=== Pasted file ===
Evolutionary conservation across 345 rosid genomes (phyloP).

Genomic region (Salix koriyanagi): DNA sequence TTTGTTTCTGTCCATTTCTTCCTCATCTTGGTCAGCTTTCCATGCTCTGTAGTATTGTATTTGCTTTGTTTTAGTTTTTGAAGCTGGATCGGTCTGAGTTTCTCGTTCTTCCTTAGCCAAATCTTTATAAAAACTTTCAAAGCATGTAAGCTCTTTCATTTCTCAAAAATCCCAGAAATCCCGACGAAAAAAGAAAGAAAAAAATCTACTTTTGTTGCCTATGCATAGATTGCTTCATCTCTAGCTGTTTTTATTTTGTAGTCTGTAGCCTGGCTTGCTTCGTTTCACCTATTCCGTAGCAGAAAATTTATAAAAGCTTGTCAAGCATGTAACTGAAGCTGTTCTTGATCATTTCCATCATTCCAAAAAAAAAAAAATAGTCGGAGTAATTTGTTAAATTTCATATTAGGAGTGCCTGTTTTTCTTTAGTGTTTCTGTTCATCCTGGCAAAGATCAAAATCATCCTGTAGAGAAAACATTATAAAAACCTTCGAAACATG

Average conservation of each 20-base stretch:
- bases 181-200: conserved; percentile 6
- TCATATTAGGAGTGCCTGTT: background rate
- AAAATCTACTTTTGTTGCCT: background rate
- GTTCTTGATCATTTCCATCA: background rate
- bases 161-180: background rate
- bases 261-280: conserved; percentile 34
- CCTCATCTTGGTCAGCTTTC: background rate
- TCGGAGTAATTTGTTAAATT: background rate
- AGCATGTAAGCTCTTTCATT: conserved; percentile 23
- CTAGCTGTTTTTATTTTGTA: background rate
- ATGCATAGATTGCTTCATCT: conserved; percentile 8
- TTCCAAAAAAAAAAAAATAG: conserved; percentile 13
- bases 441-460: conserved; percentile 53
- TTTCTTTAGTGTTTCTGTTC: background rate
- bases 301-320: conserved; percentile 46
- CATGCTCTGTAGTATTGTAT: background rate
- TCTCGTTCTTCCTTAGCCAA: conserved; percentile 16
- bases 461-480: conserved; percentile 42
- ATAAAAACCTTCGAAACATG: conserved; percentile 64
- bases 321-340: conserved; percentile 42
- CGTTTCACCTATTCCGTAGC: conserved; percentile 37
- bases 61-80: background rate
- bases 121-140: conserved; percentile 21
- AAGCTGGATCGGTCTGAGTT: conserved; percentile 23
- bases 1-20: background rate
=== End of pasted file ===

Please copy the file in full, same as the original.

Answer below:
Evolutionary conservation across 345 rosid genomes (phyloP).

Genomic region (Salix koriyanagi): DNA sequence TTTGTTTCTGTCCATTTCTTCCTCATCTTGGTCAGCTTTCCATGCTCTGTAGTATTGTATTTGCTTTGTTTTAGTTTTTGAAGCTGGATCGGTCTGAGTTTCTCGTTCTTCCTTAGCCAAATCTTTATAAAAACTTTCAAAGCATGTAAGCTCTTTCATTTCTCAAAAATCCCAGAAATCCCGACGAAAAAAGAAAGAAAAAAATCTACTTTTGTTGCCTATGCATAGATTGCTTCATCTCTAGCTGTTTTTATTTTGTAGTCTGTAGCCTGGCTTGCTTCGTTTCACCTATTCCGTAGCAGAAAATTTATAAAAGCTTGTCAAGCATGTAACTGAAGCTGTTCTTGATCATTTCCATCATTCCAAAAAAAAAAAAATAGTCGGAGTAATTTGTTAAATTTCATATTAGGAGTGCCTGTTTTTCTTTAGTGTTTCTGTTCATCCTGGCAAAGATCAAAATCATCCTGTAGAGAAAACATTATAAAAACCTTCGAAACATG

Average conservation of each 20-base stretch:
- bases 181-200: conserved; percentile 6
- TCATATTAGGAGTGCCTGTT: background rate
- AAAATCTACTTTTGTTGCCT: background rate
- GTTCTTGATCATTTCCATCA: background rate
- bases 161-180: background rate
- bases 261-280: conserved; percentile 34
- CCTCATCTTGGTCAGCTTTC: background rate
- TCGGAGTAATTTGTTAAATT: background rate
- AGCATGTAAGCTCTTTCATT: conserved; percentile 23
- CTAGCTGTTTTTATTTTGTA: background rate
- ATGCATAGATTGCTTCATCT: conserved; percentile 8
- TTCCAAAAAAAAAAAAATAG: conserved; percentile 13
- bases 441-460: conserved; percentile 53
- TTTCTTTAGTGTTTCTGTTC: background rate
- bases 301-320: conserved; percentile 46
- CATGCTCTGTAGTATTGTAT: background rate
- TCTCGTTCTTCCTTAGCCAA: conserved; percentile 16
- bases 461-480: conserved; percentile 42
- ATAAAAACCTTCGAAACATG: conserved; percentile 64
- bases 321-340: conserved; percentile 42
- CGTTTCACCTATTCCGTAGC: conserved; percentile 37
- bases 61-80: background rate
- bases 121-140: conserved; percentile 21
- AAGCTGGATCGGTCTGAGTT: conserved; percentile 23
- bases 1-20: background rate